Police Say School Shooter's Family Took His Gun Away

St. Louis police say relatives 'did everything they could'
By Rob Quinn,  Newser Staff
Posted Oct 26, 2022 6:40 PM CDT
Police Say School Shooter's Family Took His Gun Away
This image provided by the St. Louis Metropolitan Police Department shows ammunition, magazines and a vest used by a 19-year-old gunman who killed a teacher and a 15-year-old girl at a St. Louis high school on Monday, Oct. 24, 2022.   (St. Louis Metropolitan Police Department via AP)

The "heartbroken" family of St. Louis school shooter Orlando Harris did "everything that they possibly could have done, but sometimes that's not enough," Police Commissioner Michael Sack said Wednesday. Sack said the 19-year-old's family had long been concerned about his mental health and would check his mail and "search his room on occasion because they were concerned," the St. Louis Post-Dispatch reports. Sack said that when they found out he had acquired a firearm, his mother wanted to get it out of the house and the family "worked with our department to transfer that to an adult who could legally possess one." Sack said the teen had been seeing mental health professionals and his family had him committed on some occasions, reports ABC.

It's not clear whether that weapon was the AR-15-style rifle used in Monday's shooting at Central Visual and Performing Arts High School, where the gunman killed 15-year-old student Alexzandria Bell and 61-year-old teacher Jean Kuczka before he was shot dead by police. Sack said that in writings Harris left behind, he spoke of his desire to carry out a shooting at the school, which he graduated from last year, and described his situation as the "perfect storm for a mass shooter," the AP reports. He said Harris wrote: "I don’t have any friends. I don't have any family. I’ve never had a girlfriend. I’ve never had a social life. I’ve been an isolated loner my entire life."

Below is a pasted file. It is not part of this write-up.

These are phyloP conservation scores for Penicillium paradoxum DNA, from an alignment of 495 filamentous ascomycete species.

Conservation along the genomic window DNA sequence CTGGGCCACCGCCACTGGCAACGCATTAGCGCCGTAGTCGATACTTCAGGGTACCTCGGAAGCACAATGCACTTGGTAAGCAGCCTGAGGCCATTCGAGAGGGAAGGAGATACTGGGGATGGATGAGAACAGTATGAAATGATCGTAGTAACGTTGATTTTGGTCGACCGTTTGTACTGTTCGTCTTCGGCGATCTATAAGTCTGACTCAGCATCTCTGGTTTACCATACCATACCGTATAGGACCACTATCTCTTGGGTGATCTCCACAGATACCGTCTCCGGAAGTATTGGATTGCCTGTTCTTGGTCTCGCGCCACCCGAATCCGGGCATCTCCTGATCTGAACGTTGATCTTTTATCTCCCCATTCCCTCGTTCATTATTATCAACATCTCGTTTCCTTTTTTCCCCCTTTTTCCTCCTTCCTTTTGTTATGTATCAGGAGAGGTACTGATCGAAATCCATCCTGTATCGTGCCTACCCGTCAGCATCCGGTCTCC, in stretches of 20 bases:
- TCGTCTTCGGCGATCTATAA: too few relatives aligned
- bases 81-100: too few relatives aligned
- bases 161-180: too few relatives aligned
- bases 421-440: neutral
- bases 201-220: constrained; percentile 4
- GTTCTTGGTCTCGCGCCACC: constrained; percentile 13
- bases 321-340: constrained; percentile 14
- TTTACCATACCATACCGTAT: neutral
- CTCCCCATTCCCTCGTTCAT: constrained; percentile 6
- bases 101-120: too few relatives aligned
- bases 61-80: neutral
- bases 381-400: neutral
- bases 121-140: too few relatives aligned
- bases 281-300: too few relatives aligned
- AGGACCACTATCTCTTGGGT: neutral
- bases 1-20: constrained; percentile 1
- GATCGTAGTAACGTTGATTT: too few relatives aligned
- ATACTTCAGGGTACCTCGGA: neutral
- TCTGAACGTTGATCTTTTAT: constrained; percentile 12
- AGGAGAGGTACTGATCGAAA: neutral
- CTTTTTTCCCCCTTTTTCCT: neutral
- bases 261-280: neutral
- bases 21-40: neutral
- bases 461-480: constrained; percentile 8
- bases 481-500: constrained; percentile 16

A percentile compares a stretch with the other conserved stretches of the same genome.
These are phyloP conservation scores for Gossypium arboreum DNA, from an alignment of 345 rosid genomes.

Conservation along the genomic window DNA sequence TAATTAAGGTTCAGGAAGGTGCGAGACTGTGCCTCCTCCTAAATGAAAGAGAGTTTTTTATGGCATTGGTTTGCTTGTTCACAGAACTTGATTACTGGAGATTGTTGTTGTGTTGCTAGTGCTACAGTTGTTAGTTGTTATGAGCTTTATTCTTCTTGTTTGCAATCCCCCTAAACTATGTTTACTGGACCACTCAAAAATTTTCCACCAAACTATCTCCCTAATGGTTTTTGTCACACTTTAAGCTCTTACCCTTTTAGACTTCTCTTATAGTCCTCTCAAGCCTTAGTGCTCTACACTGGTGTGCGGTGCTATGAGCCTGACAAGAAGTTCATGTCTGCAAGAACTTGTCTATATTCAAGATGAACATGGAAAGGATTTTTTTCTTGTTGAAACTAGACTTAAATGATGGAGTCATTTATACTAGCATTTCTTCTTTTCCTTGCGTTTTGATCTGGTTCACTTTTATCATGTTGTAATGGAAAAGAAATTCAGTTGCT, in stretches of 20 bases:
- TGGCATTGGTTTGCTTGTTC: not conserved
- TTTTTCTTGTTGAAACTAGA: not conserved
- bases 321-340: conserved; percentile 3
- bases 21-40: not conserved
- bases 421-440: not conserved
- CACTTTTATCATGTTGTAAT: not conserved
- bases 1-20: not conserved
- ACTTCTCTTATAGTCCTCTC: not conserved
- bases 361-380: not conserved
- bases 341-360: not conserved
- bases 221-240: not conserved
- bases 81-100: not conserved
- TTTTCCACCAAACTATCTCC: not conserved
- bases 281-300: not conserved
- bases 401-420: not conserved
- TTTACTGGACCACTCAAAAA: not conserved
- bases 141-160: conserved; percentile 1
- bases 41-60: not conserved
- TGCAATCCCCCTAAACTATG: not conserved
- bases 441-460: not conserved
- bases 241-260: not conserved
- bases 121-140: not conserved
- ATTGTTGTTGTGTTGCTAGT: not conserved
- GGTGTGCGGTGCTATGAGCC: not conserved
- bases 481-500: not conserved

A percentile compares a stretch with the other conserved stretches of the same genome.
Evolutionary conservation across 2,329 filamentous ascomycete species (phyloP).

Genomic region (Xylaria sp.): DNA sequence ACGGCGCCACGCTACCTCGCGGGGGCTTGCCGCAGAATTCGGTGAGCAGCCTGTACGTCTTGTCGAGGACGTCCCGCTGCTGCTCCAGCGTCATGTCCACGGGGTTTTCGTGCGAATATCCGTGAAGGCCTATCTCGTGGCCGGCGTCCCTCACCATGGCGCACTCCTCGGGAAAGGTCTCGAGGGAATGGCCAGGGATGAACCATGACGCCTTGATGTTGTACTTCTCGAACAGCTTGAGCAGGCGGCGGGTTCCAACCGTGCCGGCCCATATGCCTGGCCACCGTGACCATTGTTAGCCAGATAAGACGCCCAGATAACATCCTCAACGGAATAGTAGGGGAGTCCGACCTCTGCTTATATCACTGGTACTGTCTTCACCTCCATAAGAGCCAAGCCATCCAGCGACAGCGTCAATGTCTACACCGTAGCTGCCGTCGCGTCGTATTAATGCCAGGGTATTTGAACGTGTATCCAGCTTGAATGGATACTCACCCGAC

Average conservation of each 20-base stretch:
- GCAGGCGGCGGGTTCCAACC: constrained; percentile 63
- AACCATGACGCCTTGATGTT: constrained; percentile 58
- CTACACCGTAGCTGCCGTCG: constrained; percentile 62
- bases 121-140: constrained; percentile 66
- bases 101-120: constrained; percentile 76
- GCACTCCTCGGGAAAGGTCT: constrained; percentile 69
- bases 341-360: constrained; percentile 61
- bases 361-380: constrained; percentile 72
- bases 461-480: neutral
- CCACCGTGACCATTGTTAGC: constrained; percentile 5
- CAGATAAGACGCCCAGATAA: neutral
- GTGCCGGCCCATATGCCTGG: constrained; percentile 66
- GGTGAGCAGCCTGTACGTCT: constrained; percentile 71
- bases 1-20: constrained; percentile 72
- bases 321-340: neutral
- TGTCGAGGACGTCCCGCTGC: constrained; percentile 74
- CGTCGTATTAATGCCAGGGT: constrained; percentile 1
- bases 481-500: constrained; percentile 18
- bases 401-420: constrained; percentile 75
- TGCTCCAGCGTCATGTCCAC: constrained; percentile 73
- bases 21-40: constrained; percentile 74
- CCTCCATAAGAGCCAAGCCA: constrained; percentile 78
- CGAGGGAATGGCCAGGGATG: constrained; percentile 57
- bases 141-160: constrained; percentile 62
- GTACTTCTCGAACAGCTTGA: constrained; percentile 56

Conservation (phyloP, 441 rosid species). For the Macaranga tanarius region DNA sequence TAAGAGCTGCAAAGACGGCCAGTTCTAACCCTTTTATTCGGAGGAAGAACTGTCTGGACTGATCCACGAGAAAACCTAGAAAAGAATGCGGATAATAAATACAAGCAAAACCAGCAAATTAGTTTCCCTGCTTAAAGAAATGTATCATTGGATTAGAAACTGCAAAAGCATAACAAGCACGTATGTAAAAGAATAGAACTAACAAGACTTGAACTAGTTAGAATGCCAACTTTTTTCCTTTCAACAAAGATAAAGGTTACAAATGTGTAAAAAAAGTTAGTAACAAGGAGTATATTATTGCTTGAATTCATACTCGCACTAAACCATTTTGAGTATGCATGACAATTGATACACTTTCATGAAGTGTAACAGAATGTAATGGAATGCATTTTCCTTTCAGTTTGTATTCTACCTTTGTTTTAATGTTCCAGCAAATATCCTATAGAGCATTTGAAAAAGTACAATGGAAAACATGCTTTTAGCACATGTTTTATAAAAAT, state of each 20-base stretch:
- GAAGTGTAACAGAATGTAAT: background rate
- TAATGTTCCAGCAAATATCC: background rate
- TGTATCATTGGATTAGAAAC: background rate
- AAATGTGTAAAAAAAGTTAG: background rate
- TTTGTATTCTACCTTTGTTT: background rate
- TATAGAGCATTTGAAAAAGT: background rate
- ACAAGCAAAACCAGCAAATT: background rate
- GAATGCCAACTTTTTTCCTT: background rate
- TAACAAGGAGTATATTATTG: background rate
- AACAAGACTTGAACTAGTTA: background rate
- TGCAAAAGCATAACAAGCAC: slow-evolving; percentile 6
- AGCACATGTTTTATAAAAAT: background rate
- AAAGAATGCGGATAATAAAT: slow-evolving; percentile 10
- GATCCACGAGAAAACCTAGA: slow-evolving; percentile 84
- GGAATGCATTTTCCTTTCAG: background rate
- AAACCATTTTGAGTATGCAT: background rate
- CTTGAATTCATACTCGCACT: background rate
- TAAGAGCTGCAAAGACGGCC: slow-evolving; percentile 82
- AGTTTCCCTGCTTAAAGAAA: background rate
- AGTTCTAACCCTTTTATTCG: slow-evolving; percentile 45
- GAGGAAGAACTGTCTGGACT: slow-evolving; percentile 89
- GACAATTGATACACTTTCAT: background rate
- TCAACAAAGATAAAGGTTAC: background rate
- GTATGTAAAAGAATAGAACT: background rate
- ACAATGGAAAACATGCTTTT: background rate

Sack said officers responding to the shooting found the gunman barricaded in a classroom and shot him after he pointed his weapon at officers who broke through the door. The seven injured students include 15-year-old Brian Collins, who was shot in the jaw but survived after the bullet narrowly missed an artery. Collins, who jumped out of a second-floor window to escape, was also shot in both hands. "He's really good at drawing," mother VonDina Washington tells CNN. "He went to CVPA for visual arts, and we're hoping he’ll be able to draw again." (An announcement about "Miles Davis alerted teachers to the threat.)

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